Officials and experts are calling for proper enforcement of the Law on I ntellectual Property (IP) Rights, saying it is needed to serve Vietnam’s economic development and international integration.

In his interview with the Vietnam News Agency’s Affairs, Deputy Minister of Science and Technology Tran Viet Thanh said that IP rights have become a pillar of international economic integration activities and Vietnam has no choice but to effectively ensure them.

IP rights have been at the centre of Vietnam’s current negotiations to join international establishments, from the World Trade Organisation to the Trans-Pacific Partnership.

In Vietnam, IP rights have played an increasingly important role in boosting economic development and local enterprises have already begun using IP rights to their advantage, contributing to the country’s socio-economic development, Thanh said.

It is, however, still well below potential and many Vietnamese enterprises do not have high value or competitiveness at domestic and international levels.

A major contributing factor to these issues is a lack of investment in research and development among small- and medium-sized enterprises, according to Thanh.

Regarding the enforcement of the law on IP rights, Thanh said there has been significant progress producing positive results against increasingly complicated IP rights infringements.

According to statistics from the Market Surveillance Agency under the Ministry of Trade and Industry, the agency discovered 17,400 cases of producing and trading fake goods and committing IP rights infringements, fining a total of 36 billion VND (1.67 million USD).

According to an incomplete report from the Ministry of Science and Technology (MoST), there were 1,106 industrial IP infringements alone in 2014, mostly involving brands, and levied a combined 15.5 billion VND (720,000 USD) in fines.

The agencies emphasised that these violations are just the tip of the iceberg and it is extremely difficult for authorities to control all fake goods outlets.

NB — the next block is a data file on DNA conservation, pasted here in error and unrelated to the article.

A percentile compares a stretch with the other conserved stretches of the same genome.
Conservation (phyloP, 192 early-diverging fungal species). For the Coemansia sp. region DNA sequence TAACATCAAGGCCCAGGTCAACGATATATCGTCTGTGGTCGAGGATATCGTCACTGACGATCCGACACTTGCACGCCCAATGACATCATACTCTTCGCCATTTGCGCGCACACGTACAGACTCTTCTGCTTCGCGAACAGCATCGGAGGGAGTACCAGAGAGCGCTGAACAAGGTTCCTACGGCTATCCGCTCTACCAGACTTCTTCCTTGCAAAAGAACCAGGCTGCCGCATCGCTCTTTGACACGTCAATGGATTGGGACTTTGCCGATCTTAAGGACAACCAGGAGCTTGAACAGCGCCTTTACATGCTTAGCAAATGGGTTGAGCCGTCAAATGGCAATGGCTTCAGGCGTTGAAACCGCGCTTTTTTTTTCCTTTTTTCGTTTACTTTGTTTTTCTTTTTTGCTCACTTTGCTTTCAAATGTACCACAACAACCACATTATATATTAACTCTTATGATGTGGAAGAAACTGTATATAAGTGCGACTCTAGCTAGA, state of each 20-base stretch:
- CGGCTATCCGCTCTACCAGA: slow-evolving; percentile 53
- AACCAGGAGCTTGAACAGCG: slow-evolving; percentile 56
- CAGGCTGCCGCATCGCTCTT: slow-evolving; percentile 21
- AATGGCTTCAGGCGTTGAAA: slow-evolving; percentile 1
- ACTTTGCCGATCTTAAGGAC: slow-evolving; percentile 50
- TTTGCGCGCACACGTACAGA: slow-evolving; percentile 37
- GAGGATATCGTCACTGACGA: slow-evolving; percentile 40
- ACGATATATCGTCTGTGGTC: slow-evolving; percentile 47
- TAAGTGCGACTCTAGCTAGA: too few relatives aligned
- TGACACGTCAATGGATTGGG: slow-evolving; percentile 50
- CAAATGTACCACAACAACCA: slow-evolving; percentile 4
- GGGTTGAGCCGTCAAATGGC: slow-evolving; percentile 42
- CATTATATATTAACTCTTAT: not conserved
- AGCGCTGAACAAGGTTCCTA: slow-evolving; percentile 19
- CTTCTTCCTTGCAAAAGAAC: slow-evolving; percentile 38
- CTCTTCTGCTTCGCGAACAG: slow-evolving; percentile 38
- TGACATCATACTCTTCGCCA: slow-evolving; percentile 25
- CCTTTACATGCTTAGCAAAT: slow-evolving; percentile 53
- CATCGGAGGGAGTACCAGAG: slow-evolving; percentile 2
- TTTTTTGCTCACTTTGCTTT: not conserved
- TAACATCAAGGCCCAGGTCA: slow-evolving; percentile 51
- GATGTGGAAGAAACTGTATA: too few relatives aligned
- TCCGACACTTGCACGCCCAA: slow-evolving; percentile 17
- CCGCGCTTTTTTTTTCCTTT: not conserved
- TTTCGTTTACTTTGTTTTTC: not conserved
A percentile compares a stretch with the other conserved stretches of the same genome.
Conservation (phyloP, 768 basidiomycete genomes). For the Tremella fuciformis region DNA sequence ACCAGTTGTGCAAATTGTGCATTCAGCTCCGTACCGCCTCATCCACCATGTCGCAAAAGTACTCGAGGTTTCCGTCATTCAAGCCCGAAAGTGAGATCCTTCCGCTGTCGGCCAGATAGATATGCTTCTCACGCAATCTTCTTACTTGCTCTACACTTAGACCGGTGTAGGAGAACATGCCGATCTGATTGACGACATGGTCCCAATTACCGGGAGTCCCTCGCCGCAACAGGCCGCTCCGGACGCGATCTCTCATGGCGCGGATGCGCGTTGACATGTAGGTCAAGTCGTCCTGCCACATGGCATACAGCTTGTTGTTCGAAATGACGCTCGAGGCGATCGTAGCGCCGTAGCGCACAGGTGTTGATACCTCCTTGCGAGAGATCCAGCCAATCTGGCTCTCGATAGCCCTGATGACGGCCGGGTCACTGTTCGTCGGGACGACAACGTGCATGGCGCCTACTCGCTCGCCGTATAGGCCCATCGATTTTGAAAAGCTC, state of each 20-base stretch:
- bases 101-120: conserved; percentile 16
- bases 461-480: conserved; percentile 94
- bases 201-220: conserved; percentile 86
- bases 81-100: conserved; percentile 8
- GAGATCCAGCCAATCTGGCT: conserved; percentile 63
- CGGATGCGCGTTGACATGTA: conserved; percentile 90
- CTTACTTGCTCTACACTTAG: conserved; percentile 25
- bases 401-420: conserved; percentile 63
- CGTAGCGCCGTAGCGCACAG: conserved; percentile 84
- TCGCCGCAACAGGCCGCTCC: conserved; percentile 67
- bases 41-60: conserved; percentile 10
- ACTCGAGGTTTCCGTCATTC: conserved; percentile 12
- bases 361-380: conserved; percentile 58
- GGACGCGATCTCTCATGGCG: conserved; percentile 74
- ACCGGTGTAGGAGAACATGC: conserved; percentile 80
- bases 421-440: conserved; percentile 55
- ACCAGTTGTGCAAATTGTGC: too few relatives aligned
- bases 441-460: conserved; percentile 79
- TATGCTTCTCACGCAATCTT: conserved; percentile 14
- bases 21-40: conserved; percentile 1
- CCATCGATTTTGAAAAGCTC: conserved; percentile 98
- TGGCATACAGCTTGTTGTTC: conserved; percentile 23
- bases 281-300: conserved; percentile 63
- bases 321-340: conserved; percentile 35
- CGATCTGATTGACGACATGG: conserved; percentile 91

According to the Vietnam Association for Anti-counterfeiting and Trademark Protection ( VATAP ), fake goods in Vietnam are not limited to a specific sector but rather occur in 31 types of goods, most commonly cosmetics, electronics, kitchenware, beer and wine.

Tran Minh Dung, Chief Inspector of the MoST, said in 2014 his agency received 64 complaints on industrial IP rights infringements, up from 46 a year prior.

According to lawyer Le Xuan Thao, a member of the Vietnam Lawyers Association and Chairman of the Board of Directors of the IP Company Invenco, said the sanctions against IP rights infringements need to be tougher to counter the increasingly complicated breaches.

The maximum fine of 500 million VND (23,200 USD) for each offence is too lenient and the Government ought to use additional forms of punishments such as mandating offenders to compensate the affected companies or confiscate counterfeit goods.

According to Thao, overlapping enforcement mechanisms and loose cooperation between governmental agencies is also contributing to the inefficiency of the law.

There are as many as seven agencies taking part in the enforcement of the law: Market Surveillance, Customs, Border Guards, Maritime Police, Police, Tax Agency and inter-sector inspectorates.

Le The Bao, Chairman of the VATAP, cited 35 decrees regarding fake goods and food safety regulations as another example of overlap and confusion.

Beyond efforts by governmental agencies, Bao suggested enterprises should take appropriate actions to protect themselves.

According to Bao, the community is unaware of IP rights due to a lack of attention from enterprises and lack of cooperation with government agencies.

As such, it is essential to have an adequate legal framework to protect local enterprises and weed out weaker market enterprises who do not abide by the law.-VNA